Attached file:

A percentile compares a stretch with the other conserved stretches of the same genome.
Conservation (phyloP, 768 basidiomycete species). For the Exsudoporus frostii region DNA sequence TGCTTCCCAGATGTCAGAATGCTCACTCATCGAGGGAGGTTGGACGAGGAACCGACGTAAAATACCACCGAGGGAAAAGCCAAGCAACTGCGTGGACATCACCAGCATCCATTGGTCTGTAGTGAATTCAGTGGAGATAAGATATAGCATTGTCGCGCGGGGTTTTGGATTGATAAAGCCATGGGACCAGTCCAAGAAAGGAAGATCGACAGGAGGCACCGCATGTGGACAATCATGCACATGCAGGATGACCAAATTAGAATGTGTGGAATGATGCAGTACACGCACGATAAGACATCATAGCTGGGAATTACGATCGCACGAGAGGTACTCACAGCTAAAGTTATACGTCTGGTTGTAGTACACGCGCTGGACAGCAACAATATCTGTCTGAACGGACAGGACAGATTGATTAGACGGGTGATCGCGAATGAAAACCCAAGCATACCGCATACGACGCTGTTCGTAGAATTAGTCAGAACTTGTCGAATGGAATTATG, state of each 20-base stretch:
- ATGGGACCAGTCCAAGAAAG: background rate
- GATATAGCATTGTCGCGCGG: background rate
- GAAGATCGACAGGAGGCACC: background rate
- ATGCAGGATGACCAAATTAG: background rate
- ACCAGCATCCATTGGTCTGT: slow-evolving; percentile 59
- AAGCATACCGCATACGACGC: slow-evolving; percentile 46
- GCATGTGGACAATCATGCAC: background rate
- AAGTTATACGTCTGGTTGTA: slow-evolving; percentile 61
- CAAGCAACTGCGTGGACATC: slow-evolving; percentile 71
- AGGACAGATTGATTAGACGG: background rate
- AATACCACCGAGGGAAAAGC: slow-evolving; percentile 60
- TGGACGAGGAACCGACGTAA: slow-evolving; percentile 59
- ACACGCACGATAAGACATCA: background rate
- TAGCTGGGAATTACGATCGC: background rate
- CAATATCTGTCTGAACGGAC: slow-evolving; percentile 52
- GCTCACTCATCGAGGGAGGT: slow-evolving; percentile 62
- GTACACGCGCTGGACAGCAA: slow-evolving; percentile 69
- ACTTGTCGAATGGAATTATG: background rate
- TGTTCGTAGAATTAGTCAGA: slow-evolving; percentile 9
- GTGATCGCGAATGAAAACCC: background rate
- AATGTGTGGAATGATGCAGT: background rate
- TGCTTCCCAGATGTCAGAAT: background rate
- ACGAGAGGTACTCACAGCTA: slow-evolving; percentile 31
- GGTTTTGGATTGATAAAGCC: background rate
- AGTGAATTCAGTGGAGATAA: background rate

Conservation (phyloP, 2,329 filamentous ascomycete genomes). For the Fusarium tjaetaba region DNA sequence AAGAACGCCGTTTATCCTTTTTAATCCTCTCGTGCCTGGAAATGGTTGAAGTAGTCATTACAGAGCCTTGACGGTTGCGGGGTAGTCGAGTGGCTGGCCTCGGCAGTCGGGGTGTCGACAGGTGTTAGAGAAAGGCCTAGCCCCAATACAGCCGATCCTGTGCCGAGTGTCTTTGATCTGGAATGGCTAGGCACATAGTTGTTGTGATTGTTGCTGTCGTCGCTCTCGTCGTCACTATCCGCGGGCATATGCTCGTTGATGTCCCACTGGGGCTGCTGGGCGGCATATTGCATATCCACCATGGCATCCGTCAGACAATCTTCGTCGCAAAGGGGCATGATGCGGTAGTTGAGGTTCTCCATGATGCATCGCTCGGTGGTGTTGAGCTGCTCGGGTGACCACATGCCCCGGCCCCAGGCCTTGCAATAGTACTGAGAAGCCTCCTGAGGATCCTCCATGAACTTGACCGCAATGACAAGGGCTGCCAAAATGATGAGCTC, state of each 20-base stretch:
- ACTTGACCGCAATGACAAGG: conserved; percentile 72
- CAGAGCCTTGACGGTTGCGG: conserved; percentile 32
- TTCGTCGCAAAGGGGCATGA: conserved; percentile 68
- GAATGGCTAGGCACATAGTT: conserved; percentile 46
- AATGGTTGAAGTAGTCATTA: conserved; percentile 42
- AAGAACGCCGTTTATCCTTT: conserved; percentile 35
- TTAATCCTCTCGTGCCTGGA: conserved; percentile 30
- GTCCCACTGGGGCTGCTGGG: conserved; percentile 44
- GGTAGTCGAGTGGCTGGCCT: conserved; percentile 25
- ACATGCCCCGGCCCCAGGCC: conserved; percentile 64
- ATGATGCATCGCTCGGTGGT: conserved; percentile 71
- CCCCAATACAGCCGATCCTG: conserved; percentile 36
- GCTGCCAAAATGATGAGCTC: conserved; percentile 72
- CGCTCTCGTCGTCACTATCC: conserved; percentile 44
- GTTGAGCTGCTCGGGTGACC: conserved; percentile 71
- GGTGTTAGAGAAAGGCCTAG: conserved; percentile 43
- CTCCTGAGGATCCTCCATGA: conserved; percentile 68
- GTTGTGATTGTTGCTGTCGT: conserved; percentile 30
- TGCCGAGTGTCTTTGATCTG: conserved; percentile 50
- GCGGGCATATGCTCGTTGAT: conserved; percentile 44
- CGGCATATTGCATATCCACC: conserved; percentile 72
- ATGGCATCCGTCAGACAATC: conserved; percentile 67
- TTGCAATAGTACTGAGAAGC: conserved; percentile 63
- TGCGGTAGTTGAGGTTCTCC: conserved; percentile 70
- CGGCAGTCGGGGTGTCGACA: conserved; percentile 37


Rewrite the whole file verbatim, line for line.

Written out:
A percentile compares a stretch with the other conserved stretches of the same genome.
Conservation (phyloP, 768 basidiomycete species). For the Exsudoporus frostii region DNA sequence TGCTTCCCAGATGTCAGAATGCTCACTCATCGAGGGAGGTTGGACGAGGAACCGACGTAAAATACCACCGAGGGAAAAGCCAAGCAACTGCGTGGACATCACCAGCATCCATTGGTCTGTAGTGAATTCAGTGGAGATAAGATATAGCATTGTCGCGCGGGGTTTTGGATTGATAAAGCCATGGGACCAGTCCAAGAAAGGAAGATCGACAGGAGGCACCGCATGTGGACAATCATGCACATGCAGGATGACCAAATTAGAATGTGTGGAATGATGCAGTACACGCACGATAAGACATCATAGCTGGGAATTACGATCGCACGAGAGGTACTCACAGCTAAAGTTATACGTCTGGTTGTAGTACACGCGCTGGACAGCAACAATATCTGTCTGAACGGACAGGACAGATTGATTAGACGGGTGATCGCGAATGAAAACCCAAGCATACCGCATACGACGCTGTTCGTAGAATTAGTCAGAACTTGTCGAATGGAATTATG, state of each 20-base stretch:
- ATGGGACCAGTCCAAGAAAG: background rate
- GATATAGCATTGTCGCGCGG: background rate
- GAAGATCGACAGGAGGCACC: background rate
- ATGCAGGATGACCAAATTAG: background rate
- ACCAGCATCCATTGGTCTGT: slow-evolving; percentile 59
- AAGCATACCGCATACGACGC: slow-evolving; percentile 46
- GCATGTGGACAATCATGCAC: background rate
- AAGTTATACGTCTGGTTGTA: slow-evolving; percentile 61
- CAAGCAACTGCGTGGACATC: slow-evolving; percentile 71
- AGGACAGATTGATTAGACGG: background rate
- AATACCACCGAGGGAAAAGC: slow-evolving; percentile 60
- TGGACGAGGAACCGACGTAA: slow-evolving; percentile 59
- ACACGCACGATAAGACATCA: background rate
- TAGCTGGGAATTACGATCGC: background rate
- CAATATCTGTCTGAACGGAC: slow-evolving; percentile 52
- GCTCACTCATCGAGGGAGGT: slow-evolving; percentile 62
- GTACACGCGCTGGACAGCAA: slow-evolving; percentile 69
- ACTTGTCGAATGGAATTATG: background rate
- TGTTCGTAGAATTAGTCAGA: slow-evolving; percentile 9
- GTGATCGCGAATGAAAACCC: background rate
- AATGTGTGGAATGATGCAGT: background rate
- TGCTTCCCAGATGTCAGAAT: background rate
- ACGAGAGGTACTCACAGCTA: slow-evolving; percentile 31
- GGTTTTGGATTGATAAAGCC: background rate
- AGTGAATTCAGTGGAGATAA: background rate

Conservation (phyloP, 2,329 filamentous ascomycete genomes). For the Fusarium tjaetaba region DNA sequence AAGAACGCCGTTTATCCTTTTTAATCCTCTCGTGCCTGGAAATGGTTGAAGTAGTCATTACAGAGCCTTGACGGTTGCGGGGTAGTCGAGTGGCTGGCCTCGGCAGTCGGGGTGTCGACAGGTGTTAGAGAAAGGCCTAGCCCCAATACAGCCGATCCTGTGCCGAGTGTCTTTGATCTGGAATGGCTAGGCACATAGTTGTTGTGATTGTTGCTGTCGTCGCTCTCGTCGTCACTATCCGCGGGCATATGCTCGTTGATGTCCCACTGGGGCTGCTGGGCGGCATATTGCATATCCACCATGGCATCCGTCAGACAATCTTCGTCGCAAAGGGGCATGATGCGGTAGTTGAGGTTCTCCATGATGCATCGCTCGGTGGTGTTGAGCTGCTCGGGTGACCACATGCCCCGGCCCCAGGCCTTGCAATAGTACTGAGAAGCCTCCTGAGGATCCTCCATGAACTTGACCGCAATGACAAGGGCTGCCAAAATGATGAGCTC, state of each 20-base stretch:
- ACTTGACCGCAATGACAAGG: conserved; percentile 72
- CAGAGCCTTGACGGTTGCGG: conserved; percentile 32
- TTCGTCGCAAAGGGGCATGA: conserved; percentile 68
- GAATGGCTAGGCACATAGTT: conserved; percentile 46
- AATGGTTGAAGTAGTCATTA: conserved; percentile 42
- AAGAACGCCGTTTATCCTTT: conserved; percentile 35
- TTAATCCTCTCGTGCCTGGA: conserved; percentile 30
- GTCCCACTGGGGCTGCTGGG: conserved; percentile 44
- GGTAGTCGAGTGGCTGGCCT: conserved; percentile 25
- ACATGCCCCGGCCCCAGGCC: conserved; percentile 64
- ATGATGCATCGCTCGGTGGT: conserved; percentile 71
- CCCCAATACAGCCGATCCTG: conserved; percentile 36
- GCTGCCAAAATGATGAGCTC: conserved; percentile 72
- CGCTCTCGTCGTCACTATCC: conserved; percentile 44
- GTTGAGCTGCTCGGGTGACC: conserved; percentile 71
- GGTGTTAGAGAAAGGCCTAG: conserved; percentile 43
- CTCCTGAGGATCCTCCATGA: conserved; percentile 68
- GTTGTGATTGTTGCTGTCGT: conserved; percentile 30
- TGCCGAGTGTCTTTGATCTG: conserved; percentile 50
- GCGGGCATATGCTCGTTGAT: conserved; percentile 44
- CGGCATATTGCATATCCACC: conserved; percentile 72
- ATGGCATCCGTCAGACAATC: conserved; percentile 67
- TTGCAATAGTACTGAGAAGC: conserved; percentile 63
- TGCGGTAGTTGAGGTTCTCC: conserved; percentile 70
- CGGCAGTCGGGGTGTCGACA: conserved; percentile 37